Fungi affecting humans is a very serious condition that leads to death of cells. This is a crucial case, as fungus infections can easily spread through the human body. This has inspired researchers and scientists to research and find solution for the matter in hand. I.M. Sechenov First Moscow State Medical University, based in Russia started to approach the matter with a new direction. They studied the reaction of wheat plants to cells damaged by pathogenic fungi.
It was important to understand how the wheat plant will react with the cell in terms of the enzymes involved for the destruction. Unexpectedly, they have discovered that certain plants are immune to pathogenic fungi due to a certain enzyme they possess. These enzymes contain proteases which is the substance in the DNA responsible for protein breakdown; in this case the fungi removed. These results can be found published in the International Journal of Molecular Sciences.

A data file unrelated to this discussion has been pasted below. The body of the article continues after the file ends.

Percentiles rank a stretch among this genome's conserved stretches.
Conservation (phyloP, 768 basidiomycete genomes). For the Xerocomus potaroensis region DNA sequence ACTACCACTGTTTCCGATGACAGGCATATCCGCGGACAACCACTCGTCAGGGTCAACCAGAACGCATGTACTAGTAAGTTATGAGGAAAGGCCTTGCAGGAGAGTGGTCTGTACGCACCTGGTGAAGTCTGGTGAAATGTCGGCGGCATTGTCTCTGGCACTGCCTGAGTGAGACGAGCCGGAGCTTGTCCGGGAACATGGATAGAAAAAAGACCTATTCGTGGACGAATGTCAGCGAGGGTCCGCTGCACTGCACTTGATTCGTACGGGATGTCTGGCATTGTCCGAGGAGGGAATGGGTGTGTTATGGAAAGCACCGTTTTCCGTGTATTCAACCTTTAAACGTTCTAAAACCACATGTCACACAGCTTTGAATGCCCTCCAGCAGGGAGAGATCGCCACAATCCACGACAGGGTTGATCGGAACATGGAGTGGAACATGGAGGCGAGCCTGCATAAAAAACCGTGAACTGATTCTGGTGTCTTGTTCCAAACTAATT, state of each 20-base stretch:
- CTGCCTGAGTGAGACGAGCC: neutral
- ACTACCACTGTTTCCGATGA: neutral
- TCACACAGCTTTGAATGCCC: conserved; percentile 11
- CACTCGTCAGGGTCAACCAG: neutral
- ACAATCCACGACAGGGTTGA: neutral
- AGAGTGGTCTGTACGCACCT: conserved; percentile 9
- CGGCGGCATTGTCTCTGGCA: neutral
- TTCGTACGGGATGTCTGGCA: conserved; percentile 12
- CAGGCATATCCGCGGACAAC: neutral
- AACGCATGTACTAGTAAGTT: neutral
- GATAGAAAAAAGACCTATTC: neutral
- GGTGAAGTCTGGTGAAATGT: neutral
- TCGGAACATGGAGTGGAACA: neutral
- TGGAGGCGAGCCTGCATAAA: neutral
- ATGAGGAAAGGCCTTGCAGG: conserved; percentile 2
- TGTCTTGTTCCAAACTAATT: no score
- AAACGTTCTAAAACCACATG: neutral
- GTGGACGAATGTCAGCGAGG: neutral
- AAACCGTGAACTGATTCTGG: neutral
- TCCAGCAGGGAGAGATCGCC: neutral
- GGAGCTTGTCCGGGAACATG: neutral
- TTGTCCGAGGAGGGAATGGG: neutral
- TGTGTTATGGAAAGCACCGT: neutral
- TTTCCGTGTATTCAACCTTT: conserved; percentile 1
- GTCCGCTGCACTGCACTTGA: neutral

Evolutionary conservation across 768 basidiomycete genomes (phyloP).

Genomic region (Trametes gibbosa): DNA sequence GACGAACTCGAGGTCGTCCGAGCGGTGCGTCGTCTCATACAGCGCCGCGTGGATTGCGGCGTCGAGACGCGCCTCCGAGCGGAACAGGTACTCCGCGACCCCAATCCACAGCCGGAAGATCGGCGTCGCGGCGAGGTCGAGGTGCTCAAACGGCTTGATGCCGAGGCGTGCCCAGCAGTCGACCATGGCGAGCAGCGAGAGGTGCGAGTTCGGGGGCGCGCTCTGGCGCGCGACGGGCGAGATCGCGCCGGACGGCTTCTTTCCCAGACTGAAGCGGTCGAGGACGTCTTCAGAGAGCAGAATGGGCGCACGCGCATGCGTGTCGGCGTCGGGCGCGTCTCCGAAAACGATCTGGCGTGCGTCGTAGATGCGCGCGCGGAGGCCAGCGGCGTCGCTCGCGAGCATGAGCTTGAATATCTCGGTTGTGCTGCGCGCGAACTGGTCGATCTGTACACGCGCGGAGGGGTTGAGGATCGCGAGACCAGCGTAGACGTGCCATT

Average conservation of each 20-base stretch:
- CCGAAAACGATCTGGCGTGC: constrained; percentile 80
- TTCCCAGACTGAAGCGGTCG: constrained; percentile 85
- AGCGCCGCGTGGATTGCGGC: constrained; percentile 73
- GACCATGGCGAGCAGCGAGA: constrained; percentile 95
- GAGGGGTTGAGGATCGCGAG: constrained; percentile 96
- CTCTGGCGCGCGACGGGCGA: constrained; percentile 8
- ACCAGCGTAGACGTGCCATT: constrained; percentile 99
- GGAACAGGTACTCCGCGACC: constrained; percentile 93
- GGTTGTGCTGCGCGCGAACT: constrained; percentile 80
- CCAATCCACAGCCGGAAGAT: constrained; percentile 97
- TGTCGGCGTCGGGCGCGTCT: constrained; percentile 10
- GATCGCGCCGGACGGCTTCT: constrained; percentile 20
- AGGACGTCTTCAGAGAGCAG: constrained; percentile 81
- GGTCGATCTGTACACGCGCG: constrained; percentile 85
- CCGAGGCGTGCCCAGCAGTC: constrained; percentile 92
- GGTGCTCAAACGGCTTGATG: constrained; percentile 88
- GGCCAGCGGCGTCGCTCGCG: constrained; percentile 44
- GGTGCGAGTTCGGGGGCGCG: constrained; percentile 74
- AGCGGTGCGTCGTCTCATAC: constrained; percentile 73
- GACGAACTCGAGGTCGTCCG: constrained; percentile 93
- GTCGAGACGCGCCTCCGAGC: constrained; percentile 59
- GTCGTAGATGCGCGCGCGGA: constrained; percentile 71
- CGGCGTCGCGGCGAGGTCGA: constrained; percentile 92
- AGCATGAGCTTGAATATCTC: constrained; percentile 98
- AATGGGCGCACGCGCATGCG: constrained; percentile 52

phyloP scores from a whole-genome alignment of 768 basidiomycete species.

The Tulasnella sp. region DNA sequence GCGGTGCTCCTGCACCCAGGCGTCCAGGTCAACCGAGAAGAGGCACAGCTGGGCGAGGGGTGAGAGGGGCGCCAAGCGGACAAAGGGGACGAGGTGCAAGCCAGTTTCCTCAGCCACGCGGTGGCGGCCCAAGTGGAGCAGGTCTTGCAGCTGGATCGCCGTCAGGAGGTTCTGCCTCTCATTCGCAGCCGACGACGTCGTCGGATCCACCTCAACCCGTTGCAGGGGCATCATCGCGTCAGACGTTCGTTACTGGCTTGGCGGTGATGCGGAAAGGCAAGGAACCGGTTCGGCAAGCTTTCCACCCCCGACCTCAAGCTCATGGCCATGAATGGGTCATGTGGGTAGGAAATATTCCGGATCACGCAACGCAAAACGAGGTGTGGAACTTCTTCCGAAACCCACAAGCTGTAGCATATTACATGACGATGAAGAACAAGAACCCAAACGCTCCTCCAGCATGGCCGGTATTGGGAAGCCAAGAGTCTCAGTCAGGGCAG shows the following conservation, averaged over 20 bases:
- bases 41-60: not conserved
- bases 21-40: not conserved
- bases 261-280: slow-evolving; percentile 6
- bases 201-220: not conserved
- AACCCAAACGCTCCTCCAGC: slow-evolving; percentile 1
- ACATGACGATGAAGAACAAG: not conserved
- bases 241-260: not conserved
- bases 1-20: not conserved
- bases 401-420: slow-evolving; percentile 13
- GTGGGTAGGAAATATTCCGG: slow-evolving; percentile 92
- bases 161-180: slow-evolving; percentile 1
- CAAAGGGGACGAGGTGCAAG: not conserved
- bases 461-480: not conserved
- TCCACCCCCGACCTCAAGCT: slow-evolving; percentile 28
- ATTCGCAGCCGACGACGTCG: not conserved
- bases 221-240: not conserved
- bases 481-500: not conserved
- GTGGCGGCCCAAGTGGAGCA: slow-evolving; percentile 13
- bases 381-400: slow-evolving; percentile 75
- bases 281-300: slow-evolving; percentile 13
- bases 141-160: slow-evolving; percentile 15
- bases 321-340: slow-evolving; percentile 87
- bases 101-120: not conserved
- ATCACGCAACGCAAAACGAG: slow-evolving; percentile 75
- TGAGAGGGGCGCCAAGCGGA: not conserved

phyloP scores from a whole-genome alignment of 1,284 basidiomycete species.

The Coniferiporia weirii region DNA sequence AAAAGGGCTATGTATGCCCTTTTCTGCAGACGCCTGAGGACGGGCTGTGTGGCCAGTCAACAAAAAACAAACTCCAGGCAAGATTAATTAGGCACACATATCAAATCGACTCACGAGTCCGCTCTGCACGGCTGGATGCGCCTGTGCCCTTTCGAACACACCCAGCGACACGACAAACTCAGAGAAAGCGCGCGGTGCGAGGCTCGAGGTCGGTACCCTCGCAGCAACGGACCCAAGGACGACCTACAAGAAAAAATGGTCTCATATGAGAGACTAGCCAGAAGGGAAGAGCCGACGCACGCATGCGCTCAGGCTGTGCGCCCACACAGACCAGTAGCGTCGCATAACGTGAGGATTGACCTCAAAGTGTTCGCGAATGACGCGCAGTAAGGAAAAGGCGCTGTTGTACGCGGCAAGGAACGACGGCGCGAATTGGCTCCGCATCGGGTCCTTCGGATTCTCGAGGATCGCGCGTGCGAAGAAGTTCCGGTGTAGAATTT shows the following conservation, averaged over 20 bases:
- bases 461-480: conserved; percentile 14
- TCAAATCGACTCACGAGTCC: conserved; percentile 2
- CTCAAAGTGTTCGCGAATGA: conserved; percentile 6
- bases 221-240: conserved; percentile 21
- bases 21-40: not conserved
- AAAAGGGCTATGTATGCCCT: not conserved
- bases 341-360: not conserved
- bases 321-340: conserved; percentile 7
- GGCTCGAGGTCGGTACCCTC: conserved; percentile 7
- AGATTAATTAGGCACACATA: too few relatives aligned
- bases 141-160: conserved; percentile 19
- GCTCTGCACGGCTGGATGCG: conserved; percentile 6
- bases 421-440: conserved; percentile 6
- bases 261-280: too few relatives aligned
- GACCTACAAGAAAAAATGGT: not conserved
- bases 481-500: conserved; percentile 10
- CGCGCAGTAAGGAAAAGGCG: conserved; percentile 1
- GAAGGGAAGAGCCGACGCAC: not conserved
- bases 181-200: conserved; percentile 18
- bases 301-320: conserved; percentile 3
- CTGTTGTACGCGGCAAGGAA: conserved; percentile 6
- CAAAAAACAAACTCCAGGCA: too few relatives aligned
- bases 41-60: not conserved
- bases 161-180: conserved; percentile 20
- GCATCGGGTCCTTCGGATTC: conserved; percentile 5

This study is complicated and hard to be specified for the science world due to the fact that wheat plants are polyploid. This resembles that each cell in the plant has a many different chromosomes which makes studying their reaction hard and inaccurate.
The author of the article, Professor Andrey Zamyatnin, who is also the Director of the Institute of Molecular Medicine in the University, stated, “We have discovered above all that activation of proteases found in infected plants does not involve enzymes with caspase-like or metacaspase-like activities.”